If you live with rheumatoid arthritis (RA), you may have also noticed variations in the range and quality of care you’ve received across the Australian healthcare system. If you could design a set of quality standards for every health professional involved in your care to follow, what would you include?

  • Shorter waiting lists?
  • More attention to pain management?
  • Better communication skills?
  • Consideration of your cultural background?

Great news! A group of Australians with rheumatoid arthritis, rheumatology health professionals and others connected to this area of health have found a way to standardise and improve the quality of care for people with RA throughout Australia.

Left to right: Sam Whittle (ARA Vice President), Catherine Hill (RA CCS Working Group Chair), Shirani Wright (Consumer and member of the RA CCS Working Group), Claire Barrett (ARA President).

About the RA Clinical Care Standard

The inaugural Rheumatoid Arthritis Clinical Care Standard, recently published by the Australian Rheumatology Association (ARA), outlines the main standards people across the country with rheumatoid arthritis should expect when accessing care for their condition.

Clinical care standards (or quality standards) include a short list of statements about specific aspects of patient-centred care where a focus on better quality of evidence-based care can lead to measurable improvement in outcomes. While the quality of care for rheumatoid arthritis in Australia is high, especially when compared to other countries, our delivery of such care is not consistent and there are many areas where we can do much better.

The Australian Commission on Safety and Quality in Health Care already has many clinical care standards for other health issues but none for autoimmune conditions. Recognising this gap, the ARA set about developing a set of national clinical care standards, beginning with standards for rheumatoid arthritis.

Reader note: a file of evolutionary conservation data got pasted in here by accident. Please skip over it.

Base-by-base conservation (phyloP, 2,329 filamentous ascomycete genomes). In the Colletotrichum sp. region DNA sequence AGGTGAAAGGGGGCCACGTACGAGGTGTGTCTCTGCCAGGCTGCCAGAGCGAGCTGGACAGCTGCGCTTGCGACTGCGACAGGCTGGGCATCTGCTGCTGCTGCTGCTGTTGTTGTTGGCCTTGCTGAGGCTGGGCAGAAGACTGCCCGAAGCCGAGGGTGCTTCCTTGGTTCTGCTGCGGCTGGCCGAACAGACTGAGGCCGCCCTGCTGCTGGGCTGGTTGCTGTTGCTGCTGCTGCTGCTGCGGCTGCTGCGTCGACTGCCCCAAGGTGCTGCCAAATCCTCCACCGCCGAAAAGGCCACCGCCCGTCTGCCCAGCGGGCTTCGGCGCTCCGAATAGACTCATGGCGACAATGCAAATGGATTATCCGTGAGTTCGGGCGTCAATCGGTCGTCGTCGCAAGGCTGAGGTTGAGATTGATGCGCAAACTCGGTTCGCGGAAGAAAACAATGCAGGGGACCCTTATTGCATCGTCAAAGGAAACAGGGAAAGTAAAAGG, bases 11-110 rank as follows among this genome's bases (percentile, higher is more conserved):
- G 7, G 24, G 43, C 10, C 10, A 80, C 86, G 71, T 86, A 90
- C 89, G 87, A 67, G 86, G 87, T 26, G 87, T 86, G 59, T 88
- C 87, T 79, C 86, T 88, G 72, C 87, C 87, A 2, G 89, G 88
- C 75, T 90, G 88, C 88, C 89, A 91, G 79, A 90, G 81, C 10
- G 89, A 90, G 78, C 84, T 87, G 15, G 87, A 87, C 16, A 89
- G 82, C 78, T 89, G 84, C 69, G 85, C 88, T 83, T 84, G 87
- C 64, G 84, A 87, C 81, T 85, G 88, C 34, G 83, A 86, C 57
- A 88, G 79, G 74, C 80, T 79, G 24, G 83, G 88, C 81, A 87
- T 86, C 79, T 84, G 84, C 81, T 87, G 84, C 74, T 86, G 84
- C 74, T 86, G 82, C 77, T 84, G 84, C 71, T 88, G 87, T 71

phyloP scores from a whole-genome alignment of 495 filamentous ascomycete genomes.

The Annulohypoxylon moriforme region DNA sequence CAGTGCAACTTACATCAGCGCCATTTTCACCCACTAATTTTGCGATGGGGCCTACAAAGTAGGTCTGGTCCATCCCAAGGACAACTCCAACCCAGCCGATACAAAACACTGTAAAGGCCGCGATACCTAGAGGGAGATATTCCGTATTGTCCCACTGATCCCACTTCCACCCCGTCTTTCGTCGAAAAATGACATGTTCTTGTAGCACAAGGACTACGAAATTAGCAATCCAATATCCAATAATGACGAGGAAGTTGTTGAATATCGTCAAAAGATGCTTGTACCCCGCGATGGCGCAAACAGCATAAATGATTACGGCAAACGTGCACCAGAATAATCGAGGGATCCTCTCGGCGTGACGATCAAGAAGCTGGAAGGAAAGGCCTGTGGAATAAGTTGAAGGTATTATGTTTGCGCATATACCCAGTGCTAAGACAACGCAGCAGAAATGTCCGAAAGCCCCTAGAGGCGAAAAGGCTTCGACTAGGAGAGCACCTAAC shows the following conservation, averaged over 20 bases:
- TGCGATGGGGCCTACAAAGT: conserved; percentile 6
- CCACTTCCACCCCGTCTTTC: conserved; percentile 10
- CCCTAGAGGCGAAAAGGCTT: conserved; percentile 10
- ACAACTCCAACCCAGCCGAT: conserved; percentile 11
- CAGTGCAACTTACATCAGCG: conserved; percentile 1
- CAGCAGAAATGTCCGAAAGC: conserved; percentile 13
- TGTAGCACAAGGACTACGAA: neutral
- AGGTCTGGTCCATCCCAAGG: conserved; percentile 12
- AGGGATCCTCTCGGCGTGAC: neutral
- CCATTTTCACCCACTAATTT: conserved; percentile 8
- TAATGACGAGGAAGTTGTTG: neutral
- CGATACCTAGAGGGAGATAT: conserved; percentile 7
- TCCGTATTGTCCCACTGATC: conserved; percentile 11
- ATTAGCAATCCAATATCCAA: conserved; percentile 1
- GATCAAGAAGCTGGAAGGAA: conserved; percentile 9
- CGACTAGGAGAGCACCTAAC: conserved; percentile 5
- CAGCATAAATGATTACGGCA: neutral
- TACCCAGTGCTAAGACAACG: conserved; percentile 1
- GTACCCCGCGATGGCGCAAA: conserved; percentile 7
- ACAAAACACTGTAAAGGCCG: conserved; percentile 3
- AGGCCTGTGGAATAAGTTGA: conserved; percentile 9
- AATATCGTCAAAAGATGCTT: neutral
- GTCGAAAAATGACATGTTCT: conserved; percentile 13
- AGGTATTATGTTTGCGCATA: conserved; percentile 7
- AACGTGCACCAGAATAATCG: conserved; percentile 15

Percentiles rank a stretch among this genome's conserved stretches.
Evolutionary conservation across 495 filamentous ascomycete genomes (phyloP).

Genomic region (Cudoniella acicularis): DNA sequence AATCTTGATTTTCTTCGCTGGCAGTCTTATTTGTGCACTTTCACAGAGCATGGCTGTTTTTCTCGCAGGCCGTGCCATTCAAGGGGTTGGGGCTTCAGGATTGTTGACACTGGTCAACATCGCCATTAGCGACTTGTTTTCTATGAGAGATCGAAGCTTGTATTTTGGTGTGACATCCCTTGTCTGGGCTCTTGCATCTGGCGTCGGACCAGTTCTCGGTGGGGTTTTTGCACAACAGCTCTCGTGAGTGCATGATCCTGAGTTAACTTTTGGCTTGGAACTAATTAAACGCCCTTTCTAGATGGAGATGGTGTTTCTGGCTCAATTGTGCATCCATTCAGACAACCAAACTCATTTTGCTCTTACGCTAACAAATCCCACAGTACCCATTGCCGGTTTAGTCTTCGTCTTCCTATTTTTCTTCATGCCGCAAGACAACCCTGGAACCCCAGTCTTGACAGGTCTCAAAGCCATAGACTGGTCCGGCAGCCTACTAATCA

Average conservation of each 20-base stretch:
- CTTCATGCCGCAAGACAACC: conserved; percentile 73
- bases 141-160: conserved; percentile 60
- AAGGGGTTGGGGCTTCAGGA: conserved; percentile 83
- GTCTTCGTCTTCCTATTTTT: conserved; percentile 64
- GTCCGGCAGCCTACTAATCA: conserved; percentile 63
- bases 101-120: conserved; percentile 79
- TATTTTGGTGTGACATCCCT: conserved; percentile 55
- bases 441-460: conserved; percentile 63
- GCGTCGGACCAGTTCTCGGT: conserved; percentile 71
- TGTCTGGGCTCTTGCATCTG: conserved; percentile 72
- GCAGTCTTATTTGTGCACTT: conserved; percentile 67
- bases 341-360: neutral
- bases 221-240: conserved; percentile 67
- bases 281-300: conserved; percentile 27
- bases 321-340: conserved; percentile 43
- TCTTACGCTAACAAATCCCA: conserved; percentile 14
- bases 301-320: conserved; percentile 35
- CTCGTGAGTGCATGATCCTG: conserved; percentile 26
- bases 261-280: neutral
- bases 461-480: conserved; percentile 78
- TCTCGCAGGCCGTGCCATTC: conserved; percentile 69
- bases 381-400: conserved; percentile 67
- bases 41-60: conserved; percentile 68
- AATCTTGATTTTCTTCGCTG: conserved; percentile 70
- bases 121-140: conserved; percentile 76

Australia’s first RA Clinical Care Standard aims to improve the diagnosis and management of RA in adults. It consists of a list of seven guiding principles and 12 standards of care where improvements should lead to better health outcomes and improved quality of life for people who live with this chronic condition.

The 12 areas of care targeted for improvement are:

  • Time to first rheumatology appointment
  • Time to treatment with disease-modifying antirheumatic drugs (DMARDs)
  • Safe use of DMARDs
  • Access to supportive resources
  • Disease activity monitoring
  • Access to advice between rheumatology appointments
  • Support to engage in physical activity
  • Pain management
  • Emotional and psychological well-being
  • Vaccination status
  • Heart disease risk assessment
  • Fracture risk assessment

How the RA Clinical Care Standard Was Developed

The Rheumatoid Arthritis Clinical Care Standard was developed by the ARA in collaboration with Arthritis Australia and a working group made up of rheumatologists, other health professionals with an interest in rheumatology and people with lived experience of RA.